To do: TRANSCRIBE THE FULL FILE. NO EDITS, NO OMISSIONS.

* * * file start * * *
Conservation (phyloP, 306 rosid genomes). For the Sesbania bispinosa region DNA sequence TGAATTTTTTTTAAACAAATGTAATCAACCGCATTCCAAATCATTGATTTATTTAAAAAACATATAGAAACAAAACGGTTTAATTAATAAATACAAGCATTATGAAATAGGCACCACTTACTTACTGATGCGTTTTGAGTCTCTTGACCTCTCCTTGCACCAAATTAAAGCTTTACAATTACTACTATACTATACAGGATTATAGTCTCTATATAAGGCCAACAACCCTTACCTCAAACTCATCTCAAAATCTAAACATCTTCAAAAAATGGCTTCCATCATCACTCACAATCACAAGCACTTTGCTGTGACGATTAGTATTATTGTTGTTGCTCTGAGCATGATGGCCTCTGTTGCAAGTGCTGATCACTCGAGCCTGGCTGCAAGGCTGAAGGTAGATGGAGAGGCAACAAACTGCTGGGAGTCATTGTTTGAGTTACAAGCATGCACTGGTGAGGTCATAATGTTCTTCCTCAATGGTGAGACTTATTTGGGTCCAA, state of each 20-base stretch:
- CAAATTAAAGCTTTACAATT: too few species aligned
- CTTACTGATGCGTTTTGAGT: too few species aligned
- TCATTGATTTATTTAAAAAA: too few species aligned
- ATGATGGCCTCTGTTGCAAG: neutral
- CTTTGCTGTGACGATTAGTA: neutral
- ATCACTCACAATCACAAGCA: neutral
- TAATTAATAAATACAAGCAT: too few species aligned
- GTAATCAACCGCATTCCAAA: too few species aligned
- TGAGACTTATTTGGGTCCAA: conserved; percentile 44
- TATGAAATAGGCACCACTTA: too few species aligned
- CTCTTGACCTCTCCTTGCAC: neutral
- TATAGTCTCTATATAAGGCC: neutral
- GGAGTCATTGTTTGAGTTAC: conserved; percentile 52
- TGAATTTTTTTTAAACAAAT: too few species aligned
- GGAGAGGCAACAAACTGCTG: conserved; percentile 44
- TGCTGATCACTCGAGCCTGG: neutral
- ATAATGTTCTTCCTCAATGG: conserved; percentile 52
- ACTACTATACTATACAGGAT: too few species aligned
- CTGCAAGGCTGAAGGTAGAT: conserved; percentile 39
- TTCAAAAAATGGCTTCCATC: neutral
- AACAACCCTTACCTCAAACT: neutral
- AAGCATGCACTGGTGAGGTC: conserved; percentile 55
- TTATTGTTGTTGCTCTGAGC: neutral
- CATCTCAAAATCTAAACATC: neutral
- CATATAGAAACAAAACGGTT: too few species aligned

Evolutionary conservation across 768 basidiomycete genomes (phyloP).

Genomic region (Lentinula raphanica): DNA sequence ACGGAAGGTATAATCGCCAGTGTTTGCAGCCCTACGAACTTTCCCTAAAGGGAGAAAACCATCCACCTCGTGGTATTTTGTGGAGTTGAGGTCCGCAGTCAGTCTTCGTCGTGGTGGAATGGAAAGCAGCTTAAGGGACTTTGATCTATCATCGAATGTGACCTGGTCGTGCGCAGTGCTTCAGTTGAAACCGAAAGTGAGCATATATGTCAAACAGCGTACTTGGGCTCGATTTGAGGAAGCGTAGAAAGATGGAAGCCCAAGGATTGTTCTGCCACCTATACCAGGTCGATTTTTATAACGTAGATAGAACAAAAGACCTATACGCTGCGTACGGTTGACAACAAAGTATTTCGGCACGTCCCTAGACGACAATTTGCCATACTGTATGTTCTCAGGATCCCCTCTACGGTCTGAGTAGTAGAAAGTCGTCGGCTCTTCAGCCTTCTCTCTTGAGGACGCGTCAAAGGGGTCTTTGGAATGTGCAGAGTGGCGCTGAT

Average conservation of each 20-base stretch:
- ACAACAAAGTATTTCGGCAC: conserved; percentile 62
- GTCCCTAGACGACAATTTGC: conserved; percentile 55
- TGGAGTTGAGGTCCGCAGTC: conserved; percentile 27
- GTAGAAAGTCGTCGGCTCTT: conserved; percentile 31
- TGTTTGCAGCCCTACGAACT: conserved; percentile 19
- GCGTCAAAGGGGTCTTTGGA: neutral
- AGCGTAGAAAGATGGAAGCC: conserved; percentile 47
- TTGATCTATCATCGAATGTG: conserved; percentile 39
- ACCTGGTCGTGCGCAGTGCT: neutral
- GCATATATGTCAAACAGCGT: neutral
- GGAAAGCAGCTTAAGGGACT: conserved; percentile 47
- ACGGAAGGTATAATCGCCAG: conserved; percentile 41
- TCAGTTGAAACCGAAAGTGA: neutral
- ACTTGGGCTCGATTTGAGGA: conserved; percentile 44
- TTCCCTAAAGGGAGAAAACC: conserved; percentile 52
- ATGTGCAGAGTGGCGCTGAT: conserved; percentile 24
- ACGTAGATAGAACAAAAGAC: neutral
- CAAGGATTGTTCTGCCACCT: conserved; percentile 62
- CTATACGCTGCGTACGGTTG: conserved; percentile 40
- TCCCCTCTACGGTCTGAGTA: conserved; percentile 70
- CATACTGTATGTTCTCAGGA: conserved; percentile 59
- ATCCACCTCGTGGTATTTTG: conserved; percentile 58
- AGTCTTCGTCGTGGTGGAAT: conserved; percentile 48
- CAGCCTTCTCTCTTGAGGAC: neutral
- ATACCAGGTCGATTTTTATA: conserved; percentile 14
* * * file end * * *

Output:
Conservation (phyloP, 306 rosid genomes). For the Sesbania bispinosa region DNA sequence TGAATTTTTTTTAAACAAATGTAATCAACCGCATTCCAAATCATTGATTTATTTAAAAAACATATAGAAACAAAACGGTTTAATTAATAAATACAAGCATTATGAAATAGGCACCACTTACTTACTGATGCGTTTTGAGTCTCTTGACCTCTCCTTGCACCAAATTAAAGCTTTACAATTACTACTATACTATACAGGATTATAGTCTCTATATAAGGCCAACAACCCTTACCTCAAACTCATCTCAAAATCTAAACATCTTCAAAAAATGGCTTCCATCATCACTCACAATCACAAGCACTTTGCTGTGACGATTAGTATTATTGTTGTTGCTCTGAGCATGATGGCCTCTGTTGCAAGTGCTGATCACTCGAGCCTGGCTGCAAGGCTGAAGGTAGATGGAGAGGCAACAAACTGCTGGGAGTCATTGTTTGAGTTACAAGCATGCACTGGTGAGGTCATAATGTTCTTCCTCAATGGTGAGACTTATTTGGGTCCAA, state of each 20-base stretch:
- CAAATTAAAGCTTTACAATT: too few species aligned
- CTTACTGATGCGTTTTGAGT: too few species aligned
- TCATTGATTTATTTAAAAAA: too few species aligned
- ATGATGGCCTCTGTTGCAAG: neutral
- CTTTGCTGTGACGATTAGTA: neutral
- ATCACTCACAATCACAAGCA: neutral
- TAATTAATAAATACAAGCAT: too few species aligned
- GTAATCAACCGCATTCCAAA: too few species aligned
- TGAGACTTATTTGGGTCCAA: conserved; percentile 44
- TATGAAATAGGCACCACTTA: too few species aligned
- CTCTTGACCTCTCCTTGCAC: neutral
- TATAGTCTCTATATAAGGCC: neutral
- GGAGTCATTGTTTGAGTTAC: conserved; percentile 52
- TGAATTTTTTTTAAACAAAT: too few species aligned
- GGAGAGGCAACAAACTGCTG: conserved; percentile 44
- TGCTGATCACTCGAGCCTGG: neutral
- ATAATGTTCTTCCTCAATGG: conserved; percentile 52
- ACTACTATACTATACAGGAT: too few species aligned
- CTGCAAGGCTGAAGGTAGAT: conserved; percentile 39
- TTCAAAAAATGGCTTCCATC: neutral
- AACAACCCTTACCTCAAACT: neutral
- AAGCATGCACTGGTGAGGTC: conserved; percentile 55
- TTATTGTTGTTGCTCTGAGC: neutral
- CATCTCAAAATCTAAACATC: neutral
- CATATAGAAACAAAACGGTT: too few species aligned

Evolutionary conservation across 768 basidiomycete genomes (phyloP).

Genomic region (Lentinula raphanica): DNA sequence ACGGAAGGTATAATCGCCAGTGTTTGCAGCCCTACGAACTTTCCCTAAAGGGAGAAAACCATCCACCTCGTGGTATTTTGTGGAGTTGAGGTCCGCAGTCAGTCTTCGTCGTGGTGGAATGGAAAGCAGCTTAAGGGACTTTGATCTATCATCGAATGTGACCTGGTCGTGCGCAGTGCTTCAGTTGAAACCGAAAGTGAGCATATATGTCAAACAGCGTACTTGGGCTCGATTTGAGGAAGCGTAGAAAGATGGAAGCCCAAGGATTGTTCTGCCACCTATACCAGGTCGATTTTTATAACGTAGATAGAACAAAAGACCTATACGCTGCGTACGGTTGACAACAAAGTATTTCGGCACGTCCCTAGACGACAATTTGCCATACTGTATGTTCTCAGGATCCCCTCTACGGTCTGAGTAGTAGAAAGTCGTCGGCTCTTCAGCCTTCTCTCTTGAGGACGCGTCAAAGGGGTCTTTGGAATGTGCAGAGTGGCGCTGAT

Average conservation of each 20-base stretch:
- ACAACAAAGTATTTCGGCAC: conserved; percentile 62
- GTCCCTAGACGACAATTTGC: conserved; percentile 55
- TGGAGTTGAGGTCCGCAGTC: conserved; percentile 27
- GTAGAAAGTCGTCGGCTCTT: conserved; percentile 31
- TGTTTGCAGCCCTACGAACT: conserved; percentile 19
- GCGTCAAAGGGGTCTTTGGA: neutral
- AGCGTAGAAAGATGGAAGCC: conserved; percentile 47
- TTGATCTATCATCGAATGTG: conserved; percentile 39
- ACCTGGTCGTGCGCAGTGCT: neutral
- GCATATATGTCAAACAGCGT: neutral
- GGAAAGCAGCTTAAGGGACT: conserved; percentile 47
- ACGGAAGGTATAATCGCCAG: conserved; percentile 41
- TCAGTTGAAACCGAAAGTGA: neutral
- ACTTGGGCTCGATTTGAGGA: conserved; percentile 44
- TTCCCTAAAGGGAGAAAACC: conserved; percentile 52
- ATGTGCAGAGTGGCGCTGAT: conserved; percentile 24
- ACGTAGATAGAACAAAAGAC: neutral
- CAAGGATTGTTCTGCCACCT: conserved; percentile 62
- CTATACGCTGCGTACGGTTG: conserved; percentile 40
- TCCCCTCTACGGTCTGAGTA: conserved; percentile 70
- CATACTGTATGTTCTCAGGA: conserved; percentile 59
- ATCCACCTCGTGGTATTTTG: conserved; percentile 58
- AGTCTTCGTCGTGGTGGAAT: conserved; percentile 48
- CAGCCTTCTCTCTTGAGGAC: neutral
- ATACCAGGTCGATTTTTATA: conserved; percentile 14